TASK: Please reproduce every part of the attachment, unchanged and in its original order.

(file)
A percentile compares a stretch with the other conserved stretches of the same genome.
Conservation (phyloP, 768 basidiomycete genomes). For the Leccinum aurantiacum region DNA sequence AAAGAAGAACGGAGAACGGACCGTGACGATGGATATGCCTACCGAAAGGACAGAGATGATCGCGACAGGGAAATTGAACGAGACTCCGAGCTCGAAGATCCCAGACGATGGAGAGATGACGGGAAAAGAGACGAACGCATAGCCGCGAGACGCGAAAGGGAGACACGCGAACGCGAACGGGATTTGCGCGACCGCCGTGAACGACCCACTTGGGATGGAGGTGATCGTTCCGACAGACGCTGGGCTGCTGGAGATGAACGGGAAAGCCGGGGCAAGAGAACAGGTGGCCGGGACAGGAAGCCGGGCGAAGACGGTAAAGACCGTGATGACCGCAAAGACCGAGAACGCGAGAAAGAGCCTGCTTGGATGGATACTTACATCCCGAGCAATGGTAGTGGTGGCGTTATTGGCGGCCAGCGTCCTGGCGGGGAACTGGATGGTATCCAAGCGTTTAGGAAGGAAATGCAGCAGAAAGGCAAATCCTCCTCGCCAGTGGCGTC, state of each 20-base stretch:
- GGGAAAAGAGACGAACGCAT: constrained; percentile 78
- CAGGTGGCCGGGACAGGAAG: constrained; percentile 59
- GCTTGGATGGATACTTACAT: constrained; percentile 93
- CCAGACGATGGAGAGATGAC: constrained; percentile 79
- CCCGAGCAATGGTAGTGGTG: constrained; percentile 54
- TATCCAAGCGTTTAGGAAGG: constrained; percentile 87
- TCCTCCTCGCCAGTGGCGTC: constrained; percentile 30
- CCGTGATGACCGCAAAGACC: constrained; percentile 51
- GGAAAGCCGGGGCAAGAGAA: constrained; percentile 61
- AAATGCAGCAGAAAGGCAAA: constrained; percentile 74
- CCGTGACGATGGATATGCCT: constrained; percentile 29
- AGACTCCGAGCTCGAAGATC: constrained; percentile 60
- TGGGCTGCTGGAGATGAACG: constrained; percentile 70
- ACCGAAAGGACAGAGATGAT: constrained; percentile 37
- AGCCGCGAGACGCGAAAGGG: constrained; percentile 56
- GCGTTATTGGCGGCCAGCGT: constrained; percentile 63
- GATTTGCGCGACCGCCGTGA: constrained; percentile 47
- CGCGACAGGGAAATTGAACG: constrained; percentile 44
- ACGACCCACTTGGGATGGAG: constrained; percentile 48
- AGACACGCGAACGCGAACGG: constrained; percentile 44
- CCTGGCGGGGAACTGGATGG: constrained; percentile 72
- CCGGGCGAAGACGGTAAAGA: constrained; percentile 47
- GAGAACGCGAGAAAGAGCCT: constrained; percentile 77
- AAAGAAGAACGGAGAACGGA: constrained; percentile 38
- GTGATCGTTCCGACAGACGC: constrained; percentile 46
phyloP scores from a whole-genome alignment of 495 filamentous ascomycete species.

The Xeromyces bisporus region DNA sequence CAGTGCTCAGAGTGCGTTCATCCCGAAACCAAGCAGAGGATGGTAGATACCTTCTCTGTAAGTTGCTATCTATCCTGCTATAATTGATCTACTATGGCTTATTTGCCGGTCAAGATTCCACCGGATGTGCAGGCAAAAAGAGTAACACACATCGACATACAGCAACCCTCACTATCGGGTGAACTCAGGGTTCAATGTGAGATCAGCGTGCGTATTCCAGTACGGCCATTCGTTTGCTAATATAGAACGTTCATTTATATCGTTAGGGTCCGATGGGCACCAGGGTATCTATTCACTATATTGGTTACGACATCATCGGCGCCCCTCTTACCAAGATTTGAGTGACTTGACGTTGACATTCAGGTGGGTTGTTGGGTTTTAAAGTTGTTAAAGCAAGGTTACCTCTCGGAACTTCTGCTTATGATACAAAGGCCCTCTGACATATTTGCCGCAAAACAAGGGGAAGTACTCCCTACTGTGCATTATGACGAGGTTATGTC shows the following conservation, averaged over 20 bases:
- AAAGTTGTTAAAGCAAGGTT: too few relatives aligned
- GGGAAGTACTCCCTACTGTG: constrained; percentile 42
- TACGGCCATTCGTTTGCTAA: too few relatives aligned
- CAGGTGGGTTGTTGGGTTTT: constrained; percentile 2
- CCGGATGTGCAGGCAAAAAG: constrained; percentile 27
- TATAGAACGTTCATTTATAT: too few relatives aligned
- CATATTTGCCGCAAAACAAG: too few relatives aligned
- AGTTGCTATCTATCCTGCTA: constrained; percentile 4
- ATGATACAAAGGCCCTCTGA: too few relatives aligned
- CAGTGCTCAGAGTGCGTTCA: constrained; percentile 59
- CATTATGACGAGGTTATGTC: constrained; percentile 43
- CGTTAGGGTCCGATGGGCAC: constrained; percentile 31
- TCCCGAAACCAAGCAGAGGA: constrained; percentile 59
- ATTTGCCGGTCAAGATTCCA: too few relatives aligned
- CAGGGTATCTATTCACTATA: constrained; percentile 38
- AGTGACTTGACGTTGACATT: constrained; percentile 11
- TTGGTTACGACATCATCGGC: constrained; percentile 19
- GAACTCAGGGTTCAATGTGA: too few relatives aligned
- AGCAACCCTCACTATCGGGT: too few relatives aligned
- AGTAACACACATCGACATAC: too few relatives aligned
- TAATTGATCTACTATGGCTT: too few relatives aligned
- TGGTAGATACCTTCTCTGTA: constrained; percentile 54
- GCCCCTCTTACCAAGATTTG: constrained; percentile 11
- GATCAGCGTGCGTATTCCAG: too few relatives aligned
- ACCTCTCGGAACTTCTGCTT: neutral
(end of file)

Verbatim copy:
A percentile compares a stretch with the other conserved stretches of the same genome.
Conservation (phyloP, 768 basidiomycete genomes). For the Leccinum aurantiacum region DNA sequence AAAGAAGAACGGAGAACGGACCGTGACGATGGATATGCCTACCGAAAGGACAGAGATGATCGCGACAGGGAAATTGAACGAGACTCCGAGCTCGAAGATCCCAGACGATGGAGAGATGACGGGAAAAGAGACGAACGCATAGCCGCGAGACGCGAAAGGGAGACACGCGAACGCGAACGGGATTTGCGCGACCGCCGTGAACGACCCACTTGGGATGGAGGTGATCGTTCCGACAGACGCTGGGCTGCTGGAGATGAACGGGAAAGCCGGGGCAAGAGAACAGGTGGCCGGGACAGGAAGCCGGGCGAAGACGGTAAAGACCGTGATGACCGCAAAGACCGAGAACGCGAGAAAGAGCCTGCTTGGATGGATACTTACATCCCGAGCAATGGTAGTGGTGGCGTTATTGGCGGCCAGCGTCCTGGCGGGGAACTGGATGGTATCCAAGCGTTTAGGAAGGAAATGCAGCAGAAAGGCAAATCCTCCTCGCCAGTGGCGTC, state of each 20-base stretch:
- GGGAAAAGAGACGAACGCAT: constrained; percentile 78
- CAGGTGGCCGGGACAGGAAG: constrained; percentile 59
- GCTTGGATGGATACTTACAT: constrained; percentile 93
- CCAGACGATGGAGAGATGAC: constrained; percentile 79
- CCCGAGCAATGGTAGTGGTG: constrained; percentile 54
- TATCCAAGCGTTTAGGAAGG: constrained; percentile 87
- TCCTCCTCGCCAGTGGCGTC: constrained; percentile 30
- CCGTGATGACCGCAAAGACC: constrained; percentile 51
- GGAAAGCCGGGGCAAGAGAA: constrained; percentile 61
- AAATGCAGCAGAAAGGCAAA: constrained; percentile 74
- CCGTGACGATGGATATGCCT: constrained; percentile 29
- AGACTCCGAGCTCGAAGATC: constrained; percentile 60
- TGGGCTGCTGGAGATGAACG: constrained; percentile 70
- ACCGAAAGGACAGAGATGAT: constrained; percentile 37
- AGCCGCGAGACGCGAAAGGG: constrained; percentile 56
- GCGTTATTGGCGGCCAGCGT: constrained; percentile 63
- GATTTGCGCGACCGCCGTGA: constrained; percentile 47
- CGCGACAGGGAAATTGAACG: constrained; percentile 44
- ACGACCCACTTGGGATGGAG: constrained; percentile 48
- AGACACGCGAACGCGAACGG: constrained; percentile 44
- CCTGGCGGGGAACTGGATGG: constrained; percentile 72
- CCGGGCGAAGACGGTAAAGA: constrained; percentile 47
- GAGAACGCGAGAAAGAGCCT: constrained; percentile 77
- AAAGAAGAACGGAGAACGGA: constrained; percentile 38
- GTGATCGTTCCGACAGACGC: constrained; percentile 46
phyloP scores from a whole-genome alignment of 495 filamentous ascomycete species.

The Xeromyces bisporus region DNA sequence CAGTGCTCAGAGTGCGTTCATCCCGAAACCAAGCAGAGGATGGTAGATACCTTCTCTGTAAGTTGCTATCTATCCTGCTATAATTGATCTACTATGGCTTATTTGCCGGTCAAGATTCCACCGGATGTGCAGGCAAAAAGAGTAACACACATCGACATACAGCAACCCTCACTATCGGGTGAACTCAGGGTTCAATGTGAGATCAGCGTGCGTATTCCAGTACGGCCATTCGTTTGCTAATATAGAACGTTCATTTATATCGTTAGGGTCCGATGGGCACCAGGGTATCTATTCACTATATTGGTTACGACATCATCGGCGCCCCTCTTACCAAGATTTGAGTGACTTGACGTTGACATTCAGGTGGGTTGTTGGGTTTTAAAGTTGTTAAAGCAAGGTTACCTCTCGGAACTTCTGCTTATGATACAAAGGCCCTCTGACATATTTGCCGCAAAACAAGGGGAAGTACTCCCTACTGTGCATTATGACGAGGTTATGTC shows the following conservation, averaged over 20 bases:
- AAAGTTGTTAAAGCAAGGTT: too few relatives aligned
- GGGAAGTACTCCCTACTGTG: constrained; percentile 42
- TACGGCCATTCGTTTGCTAA: too few relatives aligned
- CAGGTGGGTTGTTGGGTTTT: constrained; percentile 2
- CCGGATGTGCAGGCAAAAAG: constrained; percentile 27
- TATAGAACGTTCATTTATAT: too few relatives aligned
- CATATTTGCCGCAAAACAAG: too few relatives aligned
- AGTTGCTATCTATCCTGCTA: constrained; percentile 4
- ATGATACAAAGGCCCTCTGA: too few relatives aligned
- CAGTGCTCAGAGTGCGTTCA: constrained; percentile 59
- CATTATGACGAGGTTATGTC: constrained; percentile 43
- CGTTAGGGTCCGATGGGCAC: constrained; percentile 31
- TCCCGAAACCAAGCAGAGGA: constrained; percentile 59
- ATTTGCCGGTCAAGATTCCA: too few relatives aligned
- CAGGGTATCTATTCACTATA: constrained; percentile 38
- AGTGACTTGACGTTGACATT: constrained; percentile 11
- TTGGTTACGACATCATCGGC: constrained; percentile 19
- GAACTCAGGGTTCAATGTGA: too few relatives aligned
- AGCAACCCTCACTATCGGGT: too few relatives aligned
- AGTAACACACATCGACATAC: too few relatives aligned
- TAATTGATCTACTATGGCTT: too few relatives aligned
- TGGTAGATACCTTCTCTGTA: constrained; percentile 54
- GCCCCTCTTACCAAGATTTG: constrained; percentile 11
- GATCAGCGTGCGTATTCCAG: too few relatives aligned
- ACCTCTCGGAACTTCTGCTT: neutral